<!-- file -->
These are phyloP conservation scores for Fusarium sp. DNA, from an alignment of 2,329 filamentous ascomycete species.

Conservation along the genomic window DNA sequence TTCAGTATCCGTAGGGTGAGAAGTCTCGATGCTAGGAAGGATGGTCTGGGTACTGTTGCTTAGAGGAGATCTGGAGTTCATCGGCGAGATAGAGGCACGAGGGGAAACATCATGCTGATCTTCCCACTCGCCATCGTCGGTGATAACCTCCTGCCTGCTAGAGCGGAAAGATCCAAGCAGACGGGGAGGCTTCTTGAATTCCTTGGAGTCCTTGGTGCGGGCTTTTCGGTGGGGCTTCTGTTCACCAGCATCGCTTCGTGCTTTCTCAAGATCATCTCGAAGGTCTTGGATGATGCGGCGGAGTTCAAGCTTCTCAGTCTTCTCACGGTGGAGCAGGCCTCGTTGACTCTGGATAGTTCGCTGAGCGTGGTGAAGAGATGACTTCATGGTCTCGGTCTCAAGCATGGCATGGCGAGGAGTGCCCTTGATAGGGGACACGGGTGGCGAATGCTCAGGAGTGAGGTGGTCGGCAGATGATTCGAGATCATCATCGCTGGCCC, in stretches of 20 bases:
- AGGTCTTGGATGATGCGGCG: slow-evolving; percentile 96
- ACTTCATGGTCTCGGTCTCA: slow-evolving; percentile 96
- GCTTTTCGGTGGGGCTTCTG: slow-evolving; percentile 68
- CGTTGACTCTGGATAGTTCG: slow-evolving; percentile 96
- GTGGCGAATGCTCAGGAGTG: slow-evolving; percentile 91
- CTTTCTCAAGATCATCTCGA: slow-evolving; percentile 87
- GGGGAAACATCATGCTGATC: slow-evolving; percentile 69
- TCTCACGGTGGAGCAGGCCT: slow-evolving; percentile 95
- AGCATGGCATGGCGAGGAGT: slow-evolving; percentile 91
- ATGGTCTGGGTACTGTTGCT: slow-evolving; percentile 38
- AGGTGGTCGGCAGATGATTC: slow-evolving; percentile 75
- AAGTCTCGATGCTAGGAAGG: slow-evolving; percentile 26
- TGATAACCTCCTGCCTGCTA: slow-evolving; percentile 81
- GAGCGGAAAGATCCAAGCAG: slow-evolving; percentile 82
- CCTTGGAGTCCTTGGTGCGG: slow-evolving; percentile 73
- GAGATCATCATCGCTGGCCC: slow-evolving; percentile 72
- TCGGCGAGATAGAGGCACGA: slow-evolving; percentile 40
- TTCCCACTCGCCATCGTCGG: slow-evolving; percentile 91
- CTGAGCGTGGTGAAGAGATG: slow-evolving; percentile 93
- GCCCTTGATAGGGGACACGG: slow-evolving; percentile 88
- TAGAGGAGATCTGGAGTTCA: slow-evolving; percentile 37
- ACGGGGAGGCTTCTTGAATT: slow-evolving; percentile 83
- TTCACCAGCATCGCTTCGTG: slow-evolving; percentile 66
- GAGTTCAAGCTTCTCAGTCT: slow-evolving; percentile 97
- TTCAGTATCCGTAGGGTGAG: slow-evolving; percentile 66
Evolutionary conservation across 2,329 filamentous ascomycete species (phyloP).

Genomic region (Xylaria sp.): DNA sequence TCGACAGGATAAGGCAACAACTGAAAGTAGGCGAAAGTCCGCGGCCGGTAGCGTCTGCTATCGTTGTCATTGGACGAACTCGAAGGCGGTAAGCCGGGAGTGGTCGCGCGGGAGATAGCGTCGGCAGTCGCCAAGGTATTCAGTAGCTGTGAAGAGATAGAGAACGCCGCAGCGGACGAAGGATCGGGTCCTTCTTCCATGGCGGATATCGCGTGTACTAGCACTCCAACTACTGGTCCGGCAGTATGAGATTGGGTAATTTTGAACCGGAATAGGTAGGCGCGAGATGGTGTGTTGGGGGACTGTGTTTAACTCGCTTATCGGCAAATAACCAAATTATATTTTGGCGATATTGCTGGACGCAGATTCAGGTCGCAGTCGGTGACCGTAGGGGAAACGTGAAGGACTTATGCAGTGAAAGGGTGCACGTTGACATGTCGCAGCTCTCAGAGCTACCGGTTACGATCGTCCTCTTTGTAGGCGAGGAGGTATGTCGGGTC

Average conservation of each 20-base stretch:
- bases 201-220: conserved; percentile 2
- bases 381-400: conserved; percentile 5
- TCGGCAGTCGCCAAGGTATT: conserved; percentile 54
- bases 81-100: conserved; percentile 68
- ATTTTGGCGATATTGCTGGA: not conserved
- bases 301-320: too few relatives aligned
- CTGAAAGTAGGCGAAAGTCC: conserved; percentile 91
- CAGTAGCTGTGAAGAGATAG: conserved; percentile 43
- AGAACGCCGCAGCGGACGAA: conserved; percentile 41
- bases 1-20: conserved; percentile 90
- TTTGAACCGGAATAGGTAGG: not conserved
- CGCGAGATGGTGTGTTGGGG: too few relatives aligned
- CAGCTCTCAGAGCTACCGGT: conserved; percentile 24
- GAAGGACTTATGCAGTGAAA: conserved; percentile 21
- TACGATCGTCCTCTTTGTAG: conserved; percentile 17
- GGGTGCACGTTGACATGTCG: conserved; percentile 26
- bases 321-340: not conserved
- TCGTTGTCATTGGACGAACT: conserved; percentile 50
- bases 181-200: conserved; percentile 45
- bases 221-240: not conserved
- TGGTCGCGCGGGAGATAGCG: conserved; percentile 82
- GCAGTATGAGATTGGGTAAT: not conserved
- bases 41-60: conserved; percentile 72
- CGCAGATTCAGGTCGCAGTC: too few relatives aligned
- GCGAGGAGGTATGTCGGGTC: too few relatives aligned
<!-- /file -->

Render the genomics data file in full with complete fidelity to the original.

These are phyloP conservation scores for Fusarium sp. DNA, from an alignment of 2,329 filamentous ascomycete species.

Conservation along the genomic window DNA sequence TTCAGTATCCGTAGGGTGAGAAGTCTCGATGCTAGGAAGGATGGTCTGGGTACTGTTGCTTAGAGGAGATCTGGAGTTCATCGGCGAGATAGAGGCACGAGGGGAAACATCATGCTGATCTTCCCACTCGCCATCGTCGGTGATAACCTCCTGCCTGCTAGAGCGGAAAGATCCAAGCAGACGGGGAGGCTTCTTGAATTCCTTGGAGTCCTTGGTGCGGGCTTTTCGGTGGGGCTTCTGTTCACCAGCATCGCTTCGTGCTTTCTCAAGATCATCTCGAAGGTCTTGGATGATGCGGCGGAGTTCAAGCTTCTCAGTCTTCTCACGGTGGAGCAGGCCTCGTTGACTCTGGATAGTTCGCTGAGCGTGGTGAAGAGATGACTTCATGGTCTCGGTCTCAAGCATGGCATGGCGAGGAGTGCCCTTGATAGGGGACACGGGTGGCGAATGCTCAGGAGTGAGGTGGTCGGCAGATGATTCGAGATCATCATCGCTGGCCC, in stretches of 20 bases:
- AGGTCTTGGATGATGCGGCG: slow-evolving; percentile 96
- ACTTCATGGTCTCGGTCTCA: slow-evolving; percentile 96
- GCTTTTCGGTGGGGCTTCTG: slow-evolving; percentile 68
- CGTTGACTCTGGATAGTTCG: slow-evolving; percentile 96
- GTGGCGAATGCTCAGGAGTG: slow-evolving; percentile 91
- CTTTCTCAAGATCATCTCGA: slow-evolving; percentile 87
- GGGGAAACATCATGCTGATC: slow-evolving; percentile 69
- TCTCACGGTGGAGCAGGCCT: slow-evolving; percentile 95
- AGCATGGCATGGCGAGGAGT: slow-evolving; percentile 91
- ATGGTCTGGGTACTGTTGCT: slow-evolving; percentile 38
- AGGTGGTCGGCAGATGATTC: slow-evolving; percentile 75
- AAGTCTCGATGCTAGGAAGG: slow-evolving; percentile 26
- TGATAACCTCCTGCCTGCTA: slow-evolving; percentile 81
- GAGCGGAAAGATCCAAGCAG: slow-evolving; percentile 82
- CCTTGGAGTCCTTGGTGCGG: slow-evolving; percentile 73
- GAGATCATCATCGCTGGCCC: slow-evolving; percentile 72
- TCGGCGAGATAGAGGCACGA: slow-evolving; percentile 40
- TTCCCACTCGCCATCGTCGG: slow-evolving; percentile 91
- CTGAGCGTGGTGAAGAGATG: slow-evolving; percentile 93
- GCCCTTGATAGGGGACACGG: slow-evolving; percentile 88
- TAGAGGAGATCTGGAGTTCA: slow-evolving; percentile 37
- ACGGGGAGGCTTCTTGAATT: slow-evolving; percentile 83
- TTCACCAGCATCGCTTCGTG: slow-evolving; percentile 66
- GAGTTCAAGCTTCTCAGTCT: slow-evolving; percentile 97
- TTCAGTATCCGTAGGGTGAG: slow-evolving; percentile 66
Evolutionary conservation across 2,329 filamentous ascomycete species (phyloP).

Genomic region (Xylaria sp.): DNA sequence TCGACAGGATAAGGCAACAACTGAAAGTAGGCGAAAGTCCGCGGCCGGTAGCGTCTGCTATCGTTGTCATTGGACGAACTCGAAGGCGGTAAGCCGGGAGTGGTCGCGCGGGAGATAGCGTCGGCAGTCGCCAAGGTATTCAGTAGCTGTGAAGAGATAGAGAACGCCGCAGCGGACGAAGGATCGGGTCCTTCTTCCATGGCGGATATCGCGTGTACTAGCACTCCAACTACTGGTCCGGCAGTATGAGATTGGGTAATTTTGAACCGGAATAGGTAGGCGCGAGATGGTGTGTTGGGGGACTGTGTTTAACTCGCTTATCGGCAAATAACCAAATTATATTTTGGCGATATTGCTGGACGCAGATTCAGGTCGCAGTCGGTGACCGTAGGGGAAACGTGAAGGACTTATGCAGTGAAAGGGTGCACGTTGACATGTCGCAGCTCTCAGAGCTACCGGTTACGATCGTCCTCTTTGTAGGCGAGGAGGTATGTCGGGTC

Average conservation of each 20-base stretch:
- bases 201-220: conserved; percentile 2
- bases 381-400: conserved; percentile 5
- TCGGCAGTCGCCAAGGTATT: conserved; percentile 54
- bases 81-100: conserved; percentile 68
- ATTTTGGCGATATTGCTGGA: not conserved
- bases 301-320: too few relatives aligned
- CTGAAAGTAGGCGAAAGTCC: conserved; percentile 91
- CAGTAGCTGTGAAGAGATAG: conserved; percentile 43
- AGAACGCCGCAGCGGACGAA: conserved; percentile 41
- bases 1-20: conserved; percentile 90
- TTTGAACCGGAATAGGTAGG: not conserved
- CGCGAGATGGTGTGTTGGGG: too few relatives aligned
- CAGCTCTCAGAGCTACCGGT: conserved; percentile 24
- GAAGGACTTATGCAGTGAAA: conserved; percentile 21
- TACGATCGTCCTCTTTGTAG: conserved; percentile 17
- GGGTGCACGTTGACATGTCG: conserved; percentile 26
- bases 321-340: not conserved
- TCGTTGTCATTGGACGAACT: conserved; percentile 50
- bases 181-200: conserved; percentile 45
- bases 221-240: not conserved
- TGGTCGCGCGGGAGATAGCG: conserved; percentile 82
- GCAGTATGAGATTGGGTAAT: not conserved
- bases 41-60: conserved; percentile 72
- CGCAGATTCAGGTCGCAGTC: too few relatives aligned
- GCGAGGAGGTATGTCGGGTC: too few relatives aligned